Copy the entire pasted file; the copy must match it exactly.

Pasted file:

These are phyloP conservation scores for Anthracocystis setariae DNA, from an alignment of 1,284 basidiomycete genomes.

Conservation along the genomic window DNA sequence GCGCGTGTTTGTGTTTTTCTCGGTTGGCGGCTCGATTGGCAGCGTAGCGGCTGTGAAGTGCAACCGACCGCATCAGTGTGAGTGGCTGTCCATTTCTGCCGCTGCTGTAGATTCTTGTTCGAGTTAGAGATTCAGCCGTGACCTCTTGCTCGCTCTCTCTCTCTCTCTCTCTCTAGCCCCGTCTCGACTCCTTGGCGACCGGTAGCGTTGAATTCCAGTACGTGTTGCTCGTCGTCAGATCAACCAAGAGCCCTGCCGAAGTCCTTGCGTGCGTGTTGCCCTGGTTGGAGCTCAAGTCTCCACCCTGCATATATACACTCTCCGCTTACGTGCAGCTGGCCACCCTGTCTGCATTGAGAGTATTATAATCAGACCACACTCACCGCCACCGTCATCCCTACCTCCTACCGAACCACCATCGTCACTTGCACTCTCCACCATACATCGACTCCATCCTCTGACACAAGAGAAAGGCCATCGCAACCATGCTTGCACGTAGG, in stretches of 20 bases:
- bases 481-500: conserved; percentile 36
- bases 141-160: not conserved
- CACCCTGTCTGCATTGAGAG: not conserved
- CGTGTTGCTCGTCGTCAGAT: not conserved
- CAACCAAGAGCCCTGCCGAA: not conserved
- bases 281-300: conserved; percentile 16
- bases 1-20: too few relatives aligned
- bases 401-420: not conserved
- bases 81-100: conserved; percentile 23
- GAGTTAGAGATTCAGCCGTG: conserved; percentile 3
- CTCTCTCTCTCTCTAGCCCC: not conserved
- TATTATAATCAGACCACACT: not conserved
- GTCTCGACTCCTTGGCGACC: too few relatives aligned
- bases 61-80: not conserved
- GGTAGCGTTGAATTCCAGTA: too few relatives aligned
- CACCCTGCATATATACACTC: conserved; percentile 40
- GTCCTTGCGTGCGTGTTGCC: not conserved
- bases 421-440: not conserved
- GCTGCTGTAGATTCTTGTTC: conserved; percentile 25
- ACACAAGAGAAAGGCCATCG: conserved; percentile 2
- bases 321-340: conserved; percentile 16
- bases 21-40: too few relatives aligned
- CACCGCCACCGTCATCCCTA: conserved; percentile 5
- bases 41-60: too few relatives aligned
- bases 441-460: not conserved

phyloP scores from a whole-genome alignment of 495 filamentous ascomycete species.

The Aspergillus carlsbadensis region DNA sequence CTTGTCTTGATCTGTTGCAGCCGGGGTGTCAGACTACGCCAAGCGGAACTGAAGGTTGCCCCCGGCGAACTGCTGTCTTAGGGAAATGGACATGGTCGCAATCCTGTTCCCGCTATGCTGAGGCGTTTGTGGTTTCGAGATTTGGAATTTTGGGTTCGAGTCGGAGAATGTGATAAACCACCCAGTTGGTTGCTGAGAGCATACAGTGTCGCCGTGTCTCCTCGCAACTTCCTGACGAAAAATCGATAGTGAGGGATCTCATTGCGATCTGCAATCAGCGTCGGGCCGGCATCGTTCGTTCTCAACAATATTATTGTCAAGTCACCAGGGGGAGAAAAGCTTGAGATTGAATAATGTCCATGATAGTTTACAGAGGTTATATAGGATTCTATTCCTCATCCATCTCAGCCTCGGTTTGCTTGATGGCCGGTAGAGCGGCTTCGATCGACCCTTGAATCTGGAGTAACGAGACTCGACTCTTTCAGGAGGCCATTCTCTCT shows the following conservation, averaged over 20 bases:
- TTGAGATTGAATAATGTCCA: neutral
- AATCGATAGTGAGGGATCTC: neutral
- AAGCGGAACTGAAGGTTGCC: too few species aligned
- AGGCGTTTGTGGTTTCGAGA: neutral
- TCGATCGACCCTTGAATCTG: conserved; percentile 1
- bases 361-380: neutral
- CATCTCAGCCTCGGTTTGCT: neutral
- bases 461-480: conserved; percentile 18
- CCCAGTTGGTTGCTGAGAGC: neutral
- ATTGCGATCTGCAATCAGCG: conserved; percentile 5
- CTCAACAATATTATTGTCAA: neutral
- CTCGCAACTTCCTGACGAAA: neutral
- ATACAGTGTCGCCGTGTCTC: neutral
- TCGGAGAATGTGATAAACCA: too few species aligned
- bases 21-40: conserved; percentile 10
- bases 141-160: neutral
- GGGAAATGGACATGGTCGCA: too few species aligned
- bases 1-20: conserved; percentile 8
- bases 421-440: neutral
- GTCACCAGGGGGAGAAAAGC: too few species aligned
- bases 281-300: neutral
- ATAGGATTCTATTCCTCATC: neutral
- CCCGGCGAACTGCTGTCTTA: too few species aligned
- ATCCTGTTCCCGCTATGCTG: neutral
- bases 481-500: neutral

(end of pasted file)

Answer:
These are phyloP conservation scores for Anthracocystis setariae DNA, from an alignment of 1,284 basidiomycete genomes.

Conservation along the genomic window DNA sequence GCGCGTGTTTGTGTTTTTCTCGGTTGGCGGCTCGATTGGCAGCGTAGCGGCTGTGAAGTGCAACCGACCGCATCAGTGTGAGTGGCTGTCCATTTCTGCCGCTGCTGTAGATTCTTGTTCGAGTTAGAGATTCAGCCGTGACCTCTTGCTCGCTCTCTCTCTCTCTCTCTCTCTAGCCCCGTCTCGACTCCTTGGCGACCGGTAGCGTTGAATTCCAGTACGTGTTGCTCGTCGTCAGATCAACCAAGAGCCCTGCCGAAGTCCTTGCGTGCGTGTTGCCCTGGTTGGAGCTCAAGTCTCCACCCTGCATATATACACTCTCCGCTTACGTGCAGCTGGCCACCCTGTCTGCATTGAGAGTATTATAATCAGACCACACTCACCGCCACCGTCATCCCTACCTCCTACCGAACCACCATCGTCACTTGCACTCTCCACCATACATCGACTCCATCCTCTGACACAAGAGAAAGGCCATCGCAACCATGCTTGCACGTAGG, in stretches of 20 bases:
- bases 481-500: conserved; percentile 36
- bases 141-160: not conserved
- CACCCTGTCTGCATTGAGAG: not conserved
- CGTGTTGCTCGTCGTCAGAT: not conserved
- CAACCAAGAGCCCTGCCGAA: not conserved
- bases 281-300: conserved; percentile 16
- bases 1-20: too few relatives aligned
- bases 401-420: not conserved
- bases 81-100: conserved; percentile 23
- GAGTTAGAGATTCAGCCGTG: conserved; percentile 3
- CTCTCTCTCTCTCTAGCCCC: not conserved
- TATTATAATCAGACCACACT: not conserved
- GTCTCGACTCCTTGGCGACC: too few relatives aligned
- bases 61-80: not conserved
- GGTAGCGTTGAATTCCAGTA: too few relatives aligned
- CACCCTGCATATATACACTC: conserved; percentile 40
- GTCCTTGCGTGCGTGTTGCC: not conserved
- bases 421-440: not conserved
- GCTGCTGTAGATTCTTGTTC: conserved; percentile 25
- ACACAAGAGAAAGGCCATCG: conserved; percentile 2
- bases 321-340: conserved; percentile 16
- bases 21-40: too few relatives aligned
- CACCGCCACCGTCATCCCTA: conserved; percentile 5
- bases 41-60: too few relatives aligned
- bases 441-460: not conserved

phyloP scores from a whole-genome alignment of 495 filamentous ascomycete species.

The Aspergillus carlsbadensis region DNA sequence CTTGTCTTGATCTGTTGCAGCCGGGGTGTCAGACTACGCCAAGCGGAACTGAAGGTTGCCCCCGGCGAACTGCTGTCTTAGGGAAATGGACATGGTCGCAATCCTGTTCCCGCTATGCTGAGGCGTTTGTGGTTTCGAGATTTGGAATTTTGGGTTCGAGTCGGAGAATGTGATAAACCACCCAGTTGGTTGCTGAGAGCATACAGTGTCGCCGTGTCTCCTCGCAACTTCCTGACGAAAAATCGATAGTGAGGGATCTCATTGCGATCTGCAATCAGCGTCGGGCCGGCATCGTTCGTTCTCAACAATATTATTGTCAAGTCACCAGGGGGAGAAAAGCTTGAGATTGAATAATGTCCATGATAGTTTACAGAGGTTATATAGGATTCTATTCCTCATCCATCTCAGCCTCGGTTTGCTTGATGGCCGGTAGAGCGGCTTCGATCGACCCTTGAATCTGGAGTAACGAGACTCGACTCTTTCAGGAGGCCATTCTCTCT shows the following conservation, averaged over 20 bases:
- TTGAGATTGAATAATGTCCA: neutral
- AATCGATAGTGAGGGATCTC: neutral
- AAGCGGAACTGAAGGTTGCC: too few species aligned
- AGGCGTTTGTGGTTTCGAGA: neutral
- TCGATCGACCCTTGAATCTG: conserved; percentile 1
- bases 361-380: neutral
- CATCTCAGCCTCGGTTTGCT: neutral
- bases 461-480: conserved; percentile 18
- CCCAGTTGGTTGCTGAGAGC: neutral
- ATTGCGATCTGCAATCAGCG: conserved; percentile 5
- CTCAACAATATTATTGTCAA: neutral
- CTCGCAACTTCCTGACGAAA: neutral
- ATACAGTGTCGCCGTGTCTC: neutral
- TCGGAGAATGTGATAAACCA: too few species aligned
- bases 21-40: conserved; percentile 10
- bases 141-160: neutral
- GGGAAATGGACATGGTCGCA: too few species aligned
- bases 1-20: conserved; percentile 8
- bases 421-440: neutral
- GTCACCAGGGGGAGAAAAGC: too few species aligned
- bases 281-300: neutral
- ATAGGATTCTATTCCTCATC: neutral
- CCCGGCGAACTGCTGTCTTA: too few species aligned
- ATCCTGTTCCCGCTATGCTG: neutral
- bases 481-500: neutral